NICK GIBBS

BMW's cycle 'hyperloop' is a vision for fast, pollution-free city travel

BMW's covered cycleway could help cut pollution and congestion in crowded cities.
Nick Gibbs is a UK correspondent for Automotive News Europe.
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As China seeks to restrict the use of private cars in its congested and polluted megacities, BMW sees an elevated cycleway as a way to encourage commuters to travel around urban areas on two wheels.

BMW has come up with a concept that it compares with the Hyperloop tunnel proposed by Tesla CEO Elon Musk. Rather than Hyperloop's high-speed trains, BMW's concept would create a network of covered elevated paths to be used exclusively by e-bikes and electric scooters.

The idea is to bring an upmarket element to what is already a popular way of traveling in China by making cycling safer and possible even in bad weather.

Riders would rent e-bikes, or pay a fixed fee per distance traveled to use their own bike with payment automatically deducted via cell phones.

"We are in the business of providing premium solutions for mobility. This very much fits that brief," Reiner Daude, head of BMW's advanced r&d office in Munich said at the launch of the idea in Shanghai.

BMW has called the E3 [cubed] Way for what it says are its three defining characteristics of elevation, electric and efficient.

The project was the work of BMW advanced r&d center in Shanghai and Shanghai's Tongji University, which helped with the structural elements.

"It's our Hyperloop," Markus Seidel, head of the BMW Technology Office China said, in reference to the Hyperloop One project that aims to connect cities via ultra-fast trains running through tunnels or elevated tubes.

BMW has said the project is similarly 'open-source' in that it would require investment from many different parties. However, BMW hopes to collect money via 20 patents it has registered if the project goes ahead, Seidel said.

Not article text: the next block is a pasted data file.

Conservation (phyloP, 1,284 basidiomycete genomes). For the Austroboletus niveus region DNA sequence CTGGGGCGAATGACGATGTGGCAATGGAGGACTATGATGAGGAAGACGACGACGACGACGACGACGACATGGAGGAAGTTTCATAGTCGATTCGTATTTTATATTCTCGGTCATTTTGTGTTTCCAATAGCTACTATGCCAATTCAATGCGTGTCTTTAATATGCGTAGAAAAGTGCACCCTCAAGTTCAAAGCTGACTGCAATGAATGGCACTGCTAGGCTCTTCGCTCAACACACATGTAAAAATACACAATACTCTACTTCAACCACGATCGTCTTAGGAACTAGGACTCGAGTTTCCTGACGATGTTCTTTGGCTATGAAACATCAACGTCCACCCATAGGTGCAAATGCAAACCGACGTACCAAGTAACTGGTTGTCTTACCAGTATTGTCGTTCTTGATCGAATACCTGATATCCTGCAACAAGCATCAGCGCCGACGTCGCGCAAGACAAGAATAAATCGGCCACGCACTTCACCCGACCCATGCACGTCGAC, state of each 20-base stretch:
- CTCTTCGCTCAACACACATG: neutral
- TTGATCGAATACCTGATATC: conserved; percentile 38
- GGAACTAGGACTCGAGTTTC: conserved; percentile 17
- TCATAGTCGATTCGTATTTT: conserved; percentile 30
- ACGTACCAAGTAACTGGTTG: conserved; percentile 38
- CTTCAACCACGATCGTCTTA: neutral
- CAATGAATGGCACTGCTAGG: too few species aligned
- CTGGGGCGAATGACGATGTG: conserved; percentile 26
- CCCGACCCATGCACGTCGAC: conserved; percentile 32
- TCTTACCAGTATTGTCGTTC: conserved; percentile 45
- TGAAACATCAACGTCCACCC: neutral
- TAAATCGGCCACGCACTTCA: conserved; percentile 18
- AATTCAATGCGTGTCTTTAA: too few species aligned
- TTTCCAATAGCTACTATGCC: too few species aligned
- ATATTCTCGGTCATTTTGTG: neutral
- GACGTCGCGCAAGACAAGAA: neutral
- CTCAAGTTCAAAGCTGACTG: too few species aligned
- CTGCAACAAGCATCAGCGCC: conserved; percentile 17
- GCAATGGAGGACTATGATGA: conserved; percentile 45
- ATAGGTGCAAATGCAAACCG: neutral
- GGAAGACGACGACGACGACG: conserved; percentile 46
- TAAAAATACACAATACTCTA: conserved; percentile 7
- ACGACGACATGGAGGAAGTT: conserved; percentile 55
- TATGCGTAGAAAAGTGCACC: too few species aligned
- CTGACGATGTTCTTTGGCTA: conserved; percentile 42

Quicker journeys

The cycle way would not just help to reduce pollution and congestion, it could mean quicker journeys for people using bicycles or scooters. Weekday congestion in Beijing adds an average 75 minutes to journeys, for example, research collated by BMW showed.

BMW and Tongji detailed plans for two routes totaling just over 20 kilometers in Shanghai, aiming to both improve commuting times and giving a city a new tourist attraction.

BMW could also rent e-bikes for the routes. The automaker sells a battery-powered bicycle, called the Active Hybrid e-bike with a range of up to 100 km (62 miles) and top speed of 25 kph (16 mph). Earlier this year BMW's motorbike division announced a stand-on electric scooter called X2City to be sold by bicycle and fitness company Kettler.

China is already the world's leader for e-bike usage, with around 250 million in use across the country. They account for 20 percent of journeys in Shanghai, data presented by BMW dating from 2014 showed. "E-bikes will become mainstream for short and middle-distance travel," Dandan Wang, BMW project manager for future urban mobility, said.

The BMW concept aims to cut production costs by using a modular system of construction in sections that can be built off-site and lifted into place. It could sit below the increasing numbers of elevated roads that criss-cross Chinese cities and utilize their supports to further reduce costs. BMW envisages speed limits would be fixed at 25 kph with speed cameras to enforce that. Regular pedal bikes would be banned in bid to increase safety. The lanes would be accessed by on-ramps built, which could be fitted with barriers to stop further bikes entering if the pathways became too busy.

BMW said the paths would encourage more middle-class users onto e-bikes by increasing safety and making it the fastest form of transport over distances of around 15km, beating cars or public transport. It could also be promoted as a tourist attraction, with bridge sections fitted with viewing areas for sight-seeing.

The south-eastern Chinese city of Xiamen opened an 8km cycleway for all bikes earlier this year, billed as the world's longest.

You can reach Nick Gibbs at ngibbs@crain.com.

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